The Wonder of Tom Wesselmann

Of the American Pop Artists that we feature at Vertu, it’s Tom Wesselmann’s Pop Art that consistently ranks high among our personal favorites. Time and time again, Wesselmann delights us – embracing the beauty and eroticism of the female form – exploring a wide variety of media and techniques – tackling works of enormous scale – and paying homage to other masters – all with incredible elegance.


Wesselmann’s place among Pop Art superstars like Warhol, Johns and Lichtenstein is most certainly framed by his own relationship to the art movement. It’s well-known that Tom Wesselmann did not like being labeled a Pop Artist. Yet, it’s hard to imagine that his early 1960’s “Still Life” realistic works featuring consumer goods and assorted American icons would be considered anything but Pop Art. Nonetheless, Wesselmann did manage to set himself apart, perhaps most notably by the manner in which he built his career.


While Andy Warhol and Roy Lichtenstein continuously gravitated toward powerful commercial icons, by the mid to late 60’s, Wesselmann was moving away from commercial subjects, toward the nudes and seascapes that inspired him most. Certainly, if Wesselmann did indeed move through the Pop Art movement, he nonetheless adopted elements of the style – the broad lines and bold color palette most noticeably. Though Wesselmann stated that his work was not intended as social commentary, the fact that he was a New York artist pushing boundaries certainly contributed to his being labeled a Pop Artist.


When most collectors think of Tom Wesselmann, his depiction of the nude form is first and foremost. Wesselmann’s talent for capturing erotic elements of the female form is perhaps what most prominently separates him from the crowd. At a time when Pop Art notoriously depicted images devoid of emotion, Wesselmann captured the sexiness of shapely breasts, accentuated nipples, lips, legs, torsos and genitals. For some Wesselmann collectors, the sexually charged pieces are simply too bold. For others, these pieces hit the mark, and are synonymous with the free and evocative style that is purely Tom Wesselmann.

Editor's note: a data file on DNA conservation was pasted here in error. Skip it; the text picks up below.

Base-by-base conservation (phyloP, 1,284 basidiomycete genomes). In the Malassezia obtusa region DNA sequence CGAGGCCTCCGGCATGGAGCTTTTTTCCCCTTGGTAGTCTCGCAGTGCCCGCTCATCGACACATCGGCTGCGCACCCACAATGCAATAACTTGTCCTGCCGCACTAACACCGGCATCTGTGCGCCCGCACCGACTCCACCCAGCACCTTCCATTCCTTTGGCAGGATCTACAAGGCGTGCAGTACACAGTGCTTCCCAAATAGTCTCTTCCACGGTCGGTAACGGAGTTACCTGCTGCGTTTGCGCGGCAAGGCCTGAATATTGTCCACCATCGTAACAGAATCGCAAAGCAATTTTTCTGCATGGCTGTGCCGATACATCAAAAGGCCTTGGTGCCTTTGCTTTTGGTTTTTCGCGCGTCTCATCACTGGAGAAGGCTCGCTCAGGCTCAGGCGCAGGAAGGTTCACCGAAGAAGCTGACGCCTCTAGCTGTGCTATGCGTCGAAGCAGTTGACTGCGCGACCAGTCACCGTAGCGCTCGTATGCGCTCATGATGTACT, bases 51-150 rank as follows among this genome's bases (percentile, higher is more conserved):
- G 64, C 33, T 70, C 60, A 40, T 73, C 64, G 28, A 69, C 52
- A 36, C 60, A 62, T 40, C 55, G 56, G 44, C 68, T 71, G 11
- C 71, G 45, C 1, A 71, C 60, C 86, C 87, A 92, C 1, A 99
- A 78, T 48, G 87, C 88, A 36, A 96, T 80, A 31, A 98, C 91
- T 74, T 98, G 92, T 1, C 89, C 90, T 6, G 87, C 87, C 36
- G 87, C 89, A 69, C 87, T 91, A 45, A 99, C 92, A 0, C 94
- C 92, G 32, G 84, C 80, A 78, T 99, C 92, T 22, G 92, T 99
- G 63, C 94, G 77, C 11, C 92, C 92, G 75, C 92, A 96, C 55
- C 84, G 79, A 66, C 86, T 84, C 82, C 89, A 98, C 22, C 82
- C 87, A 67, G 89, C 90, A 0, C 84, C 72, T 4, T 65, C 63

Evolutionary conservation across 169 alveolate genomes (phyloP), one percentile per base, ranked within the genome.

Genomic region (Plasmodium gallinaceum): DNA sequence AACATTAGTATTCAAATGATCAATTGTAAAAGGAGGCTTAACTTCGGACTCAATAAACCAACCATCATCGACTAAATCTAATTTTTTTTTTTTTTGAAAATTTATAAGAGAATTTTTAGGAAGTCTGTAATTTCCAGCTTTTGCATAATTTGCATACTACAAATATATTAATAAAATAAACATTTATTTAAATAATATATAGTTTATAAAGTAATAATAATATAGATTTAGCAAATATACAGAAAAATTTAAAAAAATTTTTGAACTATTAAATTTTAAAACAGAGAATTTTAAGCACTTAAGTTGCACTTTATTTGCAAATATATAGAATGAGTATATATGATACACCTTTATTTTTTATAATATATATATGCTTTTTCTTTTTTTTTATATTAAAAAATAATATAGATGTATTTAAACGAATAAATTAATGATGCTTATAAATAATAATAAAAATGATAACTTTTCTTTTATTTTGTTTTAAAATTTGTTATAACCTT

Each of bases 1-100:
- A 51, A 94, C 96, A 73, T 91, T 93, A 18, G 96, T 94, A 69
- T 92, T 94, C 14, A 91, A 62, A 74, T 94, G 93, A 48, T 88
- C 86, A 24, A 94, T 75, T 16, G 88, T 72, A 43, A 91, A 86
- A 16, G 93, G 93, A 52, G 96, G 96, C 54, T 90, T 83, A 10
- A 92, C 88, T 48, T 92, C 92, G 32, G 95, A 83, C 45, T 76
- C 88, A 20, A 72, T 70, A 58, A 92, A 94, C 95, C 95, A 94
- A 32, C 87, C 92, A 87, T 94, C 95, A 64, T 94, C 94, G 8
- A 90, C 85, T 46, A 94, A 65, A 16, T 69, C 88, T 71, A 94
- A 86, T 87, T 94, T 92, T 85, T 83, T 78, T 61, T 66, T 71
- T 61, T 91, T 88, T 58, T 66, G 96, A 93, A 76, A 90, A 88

Tom Wesselmann’s Drop-Out series of works are among our favorites. Creating in the negative space − around breasts, legs, torsos and seascapes − the artist created works in which the background, along with the viewer’s mind, complete it. As with many of his works, vibrant colors and beautiful lines of the drop outs conjure thoughts of Henri Matisse, whose influence was prevalent throughout so many Wesselmann pieces.


Wesselmann’s creativity manifested itself in assorted shapes, textures and techniques throughout his career. Laser-cut steel versions of Wesselmann seascapes and vacuum formed plastic nudes are among the most well known non-print media used. Wesselmann collectors are often intrigued by the multiple versions of the artist’s vision. It’s easy to understand why one may favor the artist’s loose scribbled style, while another prefers a more detailed version of the same subject. For many, the joy is in discovering a beautiful theme deployed so many different ways, created in assorted shapes, sizes, media and techniques.


Another appealing aspect of Wesselmann is the artist’s tributes to other masters by way of inclusion. Monica Sitting with Mondrian, Still Life with Liz (Warhol), Monica Nude with Cezanne and Sunset Nude with Matisse Odalisque are all excellent examples.


If, like us, you are passionate about the works of Tom Wesselmann, please stop in to our Boca Raton gallery. We are most interested in hearing about your experiences with the artist’s works, and if you are seeking a particular work, please contact us and we’ll do our best to help you source it.

May 30, 2013
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